I don’t know that I believe in psychics. Brushing aside any of the science (or pseudoscience) about the human brain and how much of it is actually “tapped into” or not in that regard or whether that’s all just bullshit fueled by fantastic fiction (surely not), I’m just unsure on a core, cynical level that there are folks who can access some nebulous spirit world or glimpse into the future simply with the power of their mind. But like Fox Mulder, I want to believe, and this is one of the many struggles that goes on daily between my rational and irrational mind. I want to believe in things like this, because I want to believe that the world isn’t as drably mundane as it actually is. By that same token, I’ve never personally encountered any convincing evidence to prove the converse (to be fair, it takes a lot to convince me).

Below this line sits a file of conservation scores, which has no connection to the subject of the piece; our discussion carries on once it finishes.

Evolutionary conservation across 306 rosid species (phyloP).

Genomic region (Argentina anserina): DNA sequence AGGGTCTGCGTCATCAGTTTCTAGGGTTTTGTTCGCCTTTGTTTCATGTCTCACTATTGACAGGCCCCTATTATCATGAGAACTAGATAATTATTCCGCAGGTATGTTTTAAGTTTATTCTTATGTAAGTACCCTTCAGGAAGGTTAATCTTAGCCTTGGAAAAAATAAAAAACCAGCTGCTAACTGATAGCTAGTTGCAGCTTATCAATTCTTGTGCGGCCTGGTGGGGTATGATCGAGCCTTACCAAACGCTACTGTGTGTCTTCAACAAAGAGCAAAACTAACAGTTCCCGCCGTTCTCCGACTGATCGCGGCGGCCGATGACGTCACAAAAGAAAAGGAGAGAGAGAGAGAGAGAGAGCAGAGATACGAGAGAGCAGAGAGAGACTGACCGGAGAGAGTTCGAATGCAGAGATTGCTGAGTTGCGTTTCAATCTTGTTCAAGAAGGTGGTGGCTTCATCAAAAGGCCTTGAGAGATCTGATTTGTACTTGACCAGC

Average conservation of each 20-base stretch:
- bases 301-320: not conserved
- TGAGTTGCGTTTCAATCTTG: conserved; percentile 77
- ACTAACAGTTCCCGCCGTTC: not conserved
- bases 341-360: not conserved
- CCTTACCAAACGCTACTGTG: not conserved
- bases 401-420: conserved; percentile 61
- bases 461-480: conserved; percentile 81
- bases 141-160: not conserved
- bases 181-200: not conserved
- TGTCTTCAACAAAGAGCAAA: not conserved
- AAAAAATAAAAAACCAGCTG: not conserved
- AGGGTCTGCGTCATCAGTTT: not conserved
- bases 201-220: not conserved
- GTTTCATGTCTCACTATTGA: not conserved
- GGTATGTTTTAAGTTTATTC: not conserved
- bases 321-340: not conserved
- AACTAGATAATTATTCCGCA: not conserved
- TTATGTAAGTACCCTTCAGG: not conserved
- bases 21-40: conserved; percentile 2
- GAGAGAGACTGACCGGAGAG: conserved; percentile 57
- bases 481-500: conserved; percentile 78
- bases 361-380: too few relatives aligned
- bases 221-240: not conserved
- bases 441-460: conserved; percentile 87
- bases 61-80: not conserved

Maybe it goes back to my love of Godzilla films and Eiji Tsuburaya’s philosophy of having a sense of wonder about the world and wanting to pass this on to others through his work. I mean, if things like psychics or Bigfoot or UFOs don’t exist, all that leaves is a workaday existence filled with the crushing realities of life (I know, I’m starting to get depressing here). Contrarily, these things really probably shouldn’t be proven one way or the other, because then they would become as unremarkable as everything else we face daily. In some ways, this is the same function that film bestows. Cinema provides us with lives less ordinary, and we live in these narratives for a time, staving off the real world and all its problems, even as it reflects and/or addresses them. My reasoning on all of this may read as murky to you, but that’s only because it’s murky to me (I’m notoriously bad at being black or white on a lot of things; the curse of a semi-open mind). So I’m okay (and we, as an audience, are okay) with investing in the possibility that Virginia Ducci (Jennifer O’Neill) can see a murder she wasn’t actually present for in Lucio Fulci’s Seven Notes in Black (aka The Psychic aka Sette Note in Nero aka Death Tolls Seven Times). I mean, why watch a film about a psychic, otherwise?